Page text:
Many companies think a Disaster Recovery Plan (DRP) is basically having all their data backed-up, ready to restore if necessary. This kind of data protection is useful in cases when individual files are accidentally deleted or over-written (which happens a lot), or sometimes when a rogue employee deletes files and folders in order to make mischief. However, having a back-up is only part of your DRP, because you need to think about far more than simple recovery of data.
Why back-up can make a disaster even worse
Without intelligently analysing data and simply uploading everything you will be making a rod for your own back. Not only will backups take longer to upload but when it comes to crunch time and you need to restore your data you will likely need to wait far longer before you can get access to your data.
To demonstrate why this is not a good idea, we encourage companies to prioritise their business’s data metaphorically in terms of what is essential for human survival, i.e. air, water, and food, with the addition of occasional ‘nice-to-haves’ in terms of junk food.
Air is absolutely essential – we cannot survive for more than a minute without it. Similarly, there are some aspects of trading your business cannot live without – for instance, if you run a recruitment company, your business ‘air’ would probably be access to phones; so your DRP’s priority would be getting the phones up and running as soon as possible. The ability to be able to send and receive email will often be treated as ‘air’ as well.
We can survive for a day or two without water, so once we have our air supply, we have a little time to sort out the next thing on the survival list. In terms of business, those ‘water’ aspects will include recent email: but not everything will be needed at the beginning. It will obviously be important for you to gain access to current conversations, but you can afford to wait a bit longer for the archive data – your ‘food’. It will be the same in terms of your accounts – you will need access to your current invoicing system and cashflow data, but the historic accounting can follow later.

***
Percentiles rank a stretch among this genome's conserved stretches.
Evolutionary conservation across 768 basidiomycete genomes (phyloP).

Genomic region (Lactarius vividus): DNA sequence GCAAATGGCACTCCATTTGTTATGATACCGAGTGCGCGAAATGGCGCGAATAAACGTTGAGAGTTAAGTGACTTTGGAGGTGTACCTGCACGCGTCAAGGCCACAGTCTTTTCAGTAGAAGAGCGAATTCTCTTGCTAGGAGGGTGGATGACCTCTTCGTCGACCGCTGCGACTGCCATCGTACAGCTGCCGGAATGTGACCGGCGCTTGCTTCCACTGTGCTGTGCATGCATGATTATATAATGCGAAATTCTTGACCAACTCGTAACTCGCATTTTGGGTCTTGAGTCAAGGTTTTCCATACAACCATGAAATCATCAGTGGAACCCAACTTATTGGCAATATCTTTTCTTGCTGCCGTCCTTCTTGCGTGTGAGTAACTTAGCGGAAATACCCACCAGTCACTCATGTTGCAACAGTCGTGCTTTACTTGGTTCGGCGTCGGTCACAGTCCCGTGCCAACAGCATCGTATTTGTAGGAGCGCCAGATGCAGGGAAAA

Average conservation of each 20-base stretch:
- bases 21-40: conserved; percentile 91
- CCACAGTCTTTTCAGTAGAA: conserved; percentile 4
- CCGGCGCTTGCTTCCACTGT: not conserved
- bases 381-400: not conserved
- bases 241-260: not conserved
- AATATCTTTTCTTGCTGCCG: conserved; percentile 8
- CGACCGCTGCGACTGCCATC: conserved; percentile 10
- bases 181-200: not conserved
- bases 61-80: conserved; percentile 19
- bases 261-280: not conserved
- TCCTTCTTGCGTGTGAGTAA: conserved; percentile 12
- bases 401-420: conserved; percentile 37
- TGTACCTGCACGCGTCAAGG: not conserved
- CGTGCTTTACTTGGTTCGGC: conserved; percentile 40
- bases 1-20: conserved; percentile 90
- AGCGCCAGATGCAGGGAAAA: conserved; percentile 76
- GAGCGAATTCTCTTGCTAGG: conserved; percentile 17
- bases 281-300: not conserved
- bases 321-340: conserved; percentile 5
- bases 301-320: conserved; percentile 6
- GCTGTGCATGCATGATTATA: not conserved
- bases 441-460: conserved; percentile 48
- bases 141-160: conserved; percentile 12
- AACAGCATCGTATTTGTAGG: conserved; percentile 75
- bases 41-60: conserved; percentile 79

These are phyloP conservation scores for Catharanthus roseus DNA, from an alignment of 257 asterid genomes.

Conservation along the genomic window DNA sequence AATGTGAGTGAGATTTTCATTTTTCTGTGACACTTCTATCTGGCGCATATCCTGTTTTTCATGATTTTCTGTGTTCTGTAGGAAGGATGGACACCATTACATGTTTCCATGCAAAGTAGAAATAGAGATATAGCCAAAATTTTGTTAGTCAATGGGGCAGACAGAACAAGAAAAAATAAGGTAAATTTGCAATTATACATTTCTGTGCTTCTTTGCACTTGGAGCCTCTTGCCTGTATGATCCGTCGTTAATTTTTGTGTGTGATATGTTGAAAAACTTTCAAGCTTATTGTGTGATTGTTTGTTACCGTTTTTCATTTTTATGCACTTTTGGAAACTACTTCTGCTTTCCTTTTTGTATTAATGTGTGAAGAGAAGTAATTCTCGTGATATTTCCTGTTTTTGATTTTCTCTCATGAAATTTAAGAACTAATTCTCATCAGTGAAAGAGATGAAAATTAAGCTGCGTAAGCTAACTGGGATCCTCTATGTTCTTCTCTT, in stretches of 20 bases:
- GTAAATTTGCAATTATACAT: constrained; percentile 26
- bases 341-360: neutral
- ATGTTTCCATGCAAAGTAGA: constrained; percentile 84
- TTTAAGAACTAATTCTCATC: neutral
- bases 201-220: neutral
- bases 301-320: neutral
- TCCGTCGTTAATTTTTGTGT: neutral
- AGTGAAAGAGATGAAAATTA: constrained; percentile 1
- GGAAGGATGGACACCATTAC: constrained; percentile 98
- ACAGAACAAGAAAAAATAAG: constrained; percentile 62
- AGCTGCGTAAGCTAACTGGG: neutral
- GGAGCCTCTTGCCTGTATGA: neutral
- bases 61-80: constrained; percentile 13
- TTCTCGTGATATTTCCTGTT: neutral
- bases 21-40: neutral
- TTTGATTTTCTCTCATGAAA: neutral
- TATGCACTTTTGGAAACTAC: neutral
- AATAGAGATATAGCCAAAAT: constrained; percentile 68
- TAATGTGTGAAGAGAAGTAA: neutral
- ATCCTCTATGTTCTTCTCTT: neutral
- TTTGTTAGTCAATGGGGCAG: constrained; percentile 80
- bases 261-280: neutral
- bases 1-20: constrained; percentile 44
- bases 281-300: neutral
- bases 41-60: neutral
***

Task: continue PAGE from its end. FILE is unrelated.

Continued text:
Layered data recovery
Although junk food is a nice-to-have aspect of life, it is not essential to survival. ‘Junk food’ in business terms could even be things like the family photographs employees use as their wallpaper which have no business value. If you relied purely on restoring your back-up in one go as your DRP, the ‘junk food’ on the system would slow everything down considerably, preventing you from reaching your ‘air supply’ quickly enough. Which is why you need to prioritise data and work out the order in which it needs to be recovered.
By choreographing a layered approach to the disaster recovery plan of your system, restoring only your ‘air’ supply to begin with, will mean you can quickly get back to running your business whilst your ‘water’ and ‘food’ are recovered more gradually and in order of importance. Part of your DRP is to identify those critical elements now.